An initial review of ICANN’s response to litigation seeking it to turn over control of the ccTLDs of Iran, Syria and North Korea led to the conclusion that it had opened a “legal can of worms”. A few more just wriggled out, and they threaten the basic assumption that underlies the U.S. statute governing cybersquatting and the practices engaged in by Federal officials seizing domain names engaged in intellectual property infringement.
In a blog post, “Are Internet domain names “property”?”, placed at the influential Volokh Conspiracy legal discussion website, Temple University Law Professor David Post further explores the implications of ICANN’s response. His comments carry considerable weight, as he is also a Fellow at the Center for Democracy and Technology, an Adjunct Scholar at the Cato Institute, and a member of the Board of Trustees of the Nexa Center for Internet and Society.
Professor Post starts out by declaring his distaste for “resolving through private litigation matters that are more properly viewed as substantial international disputes between nation-states”. That aversion is heightened when it “embroils ICANN in either (a) complicated questions of international politics or (b) the resolution of private disputes”. And he gets to the heart of the potential international political dangers of this litigation with his observation that, “the notion that the decisions of US courts can interfere in ICANN’s management of the domain name system in a way that courts elsewhere cannot… will not go over very well in an international community that already thinks the US government exercises too much control over ICANN, and over Internet infrastructure in general.
While agreeing with ICANN’s argument that a ccTLD is not property, he goes on to observe that this contention is actually at sharp odds with existing U.S. law and enforcement practices involving the protection of trademarks and copyrights:
It’s a very sensible argument, and I’ve made it myself many times. The problem, though, is that US law already – very unfortunately, in my view, but there you are – treats domain names as if they were “property”. The Anti-Cybersquatting Protection Act permits aggrieved trademark owners to institute in rem actions against domain names whose owners are located abroad (and not subject to the jurisdiction of the US courts) – to seize the domain names and then to adjudicate the rights associated with them, on the fiction that the names are indeed property located in the judicial district where the particular domain name registry is located. On very much the same theory – that domain names are seizeable “property” – the Dept. of Homeland Security has issued several thousand seizure orders over the past few years against domain names allegedly involved in large-scale copyright infringement.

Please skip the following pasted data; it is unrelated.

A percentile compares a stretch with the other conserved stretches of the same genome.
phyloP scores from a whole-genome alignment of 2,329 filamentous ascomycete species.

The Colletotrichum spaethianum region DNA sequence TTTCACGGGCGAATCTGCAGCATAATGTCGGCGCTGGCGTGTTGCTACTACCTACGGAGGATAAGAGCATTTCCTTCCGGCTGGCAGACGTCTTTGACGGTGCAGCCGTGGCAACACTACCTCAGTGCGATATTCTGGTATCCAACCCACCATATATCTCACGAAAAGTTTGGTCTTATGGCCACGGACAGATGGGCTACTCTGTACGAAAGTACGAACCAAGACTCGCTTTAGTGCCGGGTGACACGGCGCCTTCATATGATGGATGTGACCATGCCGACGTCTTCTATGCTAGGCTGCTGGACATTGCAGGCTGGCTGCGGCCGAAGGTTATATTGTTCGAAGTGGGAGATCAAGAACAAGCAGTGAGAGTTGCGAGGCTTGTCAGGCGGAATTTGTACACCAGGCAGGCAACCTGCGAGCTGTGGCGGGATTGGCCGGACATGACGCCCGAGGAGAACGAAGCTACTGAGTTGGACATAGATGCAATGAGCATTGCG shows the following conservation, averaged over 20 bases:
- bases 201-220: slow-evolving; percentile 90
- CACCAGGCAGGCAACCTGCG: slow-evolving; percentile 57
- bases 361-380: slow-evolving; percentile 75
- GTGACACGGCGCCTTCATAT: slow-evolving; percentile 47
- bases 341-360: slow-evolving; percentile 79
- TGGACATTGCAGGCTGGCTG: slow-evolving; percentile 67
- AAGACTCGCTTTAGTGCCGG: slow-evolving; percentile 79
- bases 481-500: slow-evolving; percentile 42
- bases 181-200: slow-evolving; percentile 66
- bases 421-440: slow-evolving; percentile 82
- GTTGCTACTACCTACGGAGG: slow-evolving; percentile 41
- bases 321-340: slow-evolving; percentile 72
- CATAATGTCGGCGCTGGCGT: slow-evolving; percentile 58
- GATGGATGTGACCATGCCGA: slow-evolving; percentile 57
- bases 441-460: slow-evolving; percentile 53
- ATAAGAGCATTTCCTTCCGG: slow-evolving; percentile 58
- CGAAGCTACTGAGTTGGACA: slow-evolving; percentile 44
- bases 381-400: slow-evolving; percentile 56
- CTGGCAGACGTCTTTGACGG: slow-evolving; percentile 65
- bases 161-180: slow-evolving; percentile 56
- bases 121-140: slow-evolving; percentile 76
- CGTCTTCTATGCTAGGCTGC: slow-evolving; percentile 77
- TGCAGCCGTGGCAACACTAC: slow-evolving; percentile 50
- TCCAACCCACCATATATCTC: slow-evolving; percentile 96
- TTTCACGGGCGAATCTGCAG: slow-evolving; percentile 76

Professor Post, after noting that, “I would expect the plaintiffs here to press this argument in opposition to ICANN’s motions to quash”, concludes his post with the hope that “ICANN’s other arguments are strong enough that the judge can (and hopefully will) grant its motion without having to delve into this rather tricky nomenclatural minefield about what is, and what isn’t, property”.
But what if the case doesn’t play out that way? What if the plaintiffs raise the “are domains property?” issue with sufficient force to get the DC Court of Appeals to rule on it? What if the politically fraught nature of this case propels it on to the Supreme Court, which may have to resolve conflicting Appeals Court decisions that have split on whether second level domains are property or just a form of licensure?
Any holding that domains are not property could well be the basis for a challenge to the in rem provision of the ACPA, and to ICE’s domain seizure practices.
There is of course an argument to be made that ccTLDs assigned to nation-states and whose relationship with ICANN is strictly voluntary are fundamentally different in legal character than gTLDs that are based upon a registry agreement contract between the operator and ICANN. But that argument is most unlikely to be raised in this case as it only involves ccTLDs.
Lots of parties not involved in this litigation have a considerable stake in it. New gTLD applicants that have expended large investments in their registries would like certainty over the U.S. legal status of them, since all registry contracts are governed by US law. While there is no consensus within the domain investment community as to whether it would be desirable to have interests in second level domains classified as a property right, it seems axiomatic that if a gTLD is found to not constitute property than a second level subunit of it will likewise lack that status. And trademark and copyright owners may not be pleased with any judicial decision that undermines the basis of their current online protections.
This is but the latest potential fallout of this most unusual case. More consequences may be in the offing. Stay tuned.